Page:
When it comes to cleaning, many people believe that vinegar is the perfect natural alternative to harmful chemicals and other cleaners on the market.
In addition to being non-toxic, it’s relatively cheap, good for the environment and probably something that your own mother and grandmother used to clean their house.
But were they putting undue faith in the cleaning powers of vinegar? A new report by the ABC has shone a spotlight on vinegar and how effective it really is at killing germs. While the report acknowledged that vinegar wasn’t always as effective as many cleaners on the market, it was still a powerful disinfectant in its own right.
The report noted that because most vinegar contains 5 per cent acetic acid, it has the ability to kill harmful viruses and bacteria. It does this by transforming the fats and proteins that make the germs harmful in the first place and effectively destroying them.
This means that if you have been using vinegar around the house when someone has had a cold or a flu, you’ve been helping to destroy the virus. Furthermore, the ABC suggested that vinegar had the potential to destroy Mycobacterium tuberculosis, which, as the name suggests, is the main bacteria that causes tuberculosis.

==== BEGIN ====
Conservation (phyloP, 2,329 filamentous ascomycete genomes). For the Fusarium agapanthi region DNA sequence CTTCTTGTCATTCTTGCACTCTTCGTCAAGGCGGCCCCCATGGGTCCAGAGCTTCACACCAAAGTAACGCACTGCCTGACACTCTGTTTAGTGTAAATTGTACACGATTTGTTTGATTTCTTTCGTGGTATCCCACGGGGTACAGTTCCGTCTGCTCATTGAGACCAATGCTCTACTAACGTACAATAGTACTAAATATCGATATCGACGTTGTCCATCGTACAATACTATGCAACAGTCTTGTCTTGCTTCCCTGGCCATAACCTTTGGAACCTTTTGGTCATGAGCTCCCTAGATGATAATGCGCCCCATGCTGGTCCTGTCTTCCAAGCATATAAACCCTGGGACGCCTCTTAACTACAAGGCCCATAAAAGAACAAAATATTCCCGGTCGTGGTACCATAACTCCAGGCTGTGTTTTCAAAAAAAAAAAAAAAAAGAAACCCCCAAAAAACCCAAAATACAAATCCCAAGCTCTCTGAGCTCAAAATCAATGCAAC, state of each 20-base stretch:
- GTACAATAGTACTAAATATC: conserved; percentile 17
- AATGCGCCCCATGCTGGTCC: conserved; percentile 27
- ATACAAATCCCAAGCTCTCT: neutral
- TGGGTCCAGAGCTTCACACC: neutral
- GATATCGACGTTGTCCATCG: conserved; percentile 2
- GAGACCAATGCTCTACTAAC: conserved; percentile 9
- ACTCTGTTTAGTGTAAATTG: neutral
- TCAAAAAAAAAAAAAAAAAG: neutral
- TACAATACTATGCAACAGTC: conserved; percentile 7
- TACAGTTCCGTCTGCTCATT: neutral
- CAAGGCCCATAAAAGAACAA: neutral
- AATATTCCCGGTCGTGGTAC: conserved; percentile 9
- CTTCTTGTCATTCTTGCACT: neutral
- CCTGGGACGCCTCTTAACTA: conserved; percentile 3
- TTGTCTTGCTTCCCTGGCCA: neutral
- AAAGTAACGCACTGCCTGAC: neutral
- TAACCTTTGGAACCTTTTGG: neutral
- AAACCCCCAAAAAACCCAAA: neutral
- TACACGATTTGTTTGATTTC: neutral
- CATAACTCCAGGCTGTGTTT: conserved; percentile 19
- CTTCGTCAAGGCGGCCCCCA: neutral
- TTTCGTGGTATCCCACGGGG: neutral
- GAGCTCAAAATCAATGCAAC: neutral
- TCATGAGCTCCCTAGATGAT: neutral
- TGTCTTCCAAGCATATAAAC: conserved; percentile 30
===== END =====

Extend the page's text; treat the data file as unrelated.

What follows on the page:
Vinegar is also credited by other studies with being able to kill salmonella bacteria and e.coli, which makes it good for cleaning cutting boards and counters and for giving your refrigerator interior a wipe-down. The Pesticide Research Institute says it’s also effective at preventing the growth of mould and mildew, so works well on shower interiors and screens.
It’s just important to remember NEVER to mix vinegar with bleach or ammonia, or even to clean with one and then the other on the same surface, because that can create a harmful chlorine gas.
As any regular user of vinegar as a cleaning agent knows, though, elbow grease is just as important if you want to actually remove a mark or stain, because that’s not what vinegar excels at. A report by Green Cleaning Products added that vinegar wasn’t necessarily great if you were looking to destroy dirt and grime.
Quoting the Journal of Environmental Health, it suggested that vinegar was actually the worst at removing soil and dirt from kitchens and bathrooms when compared with commonly-used commercial cleaning products.
“Vinegar was more effective in reducing microbial contamination than the other alternative cleaners tested but was least effective in removing soil,” the site said. “All of the cleaners, including water, could conceivably have removed the soil with enough cleaning strokes.”
It suggested that vinegar was most-effective when used for mopping or removing stains, as well as cleaning bins, the bathroom and even for dishes.
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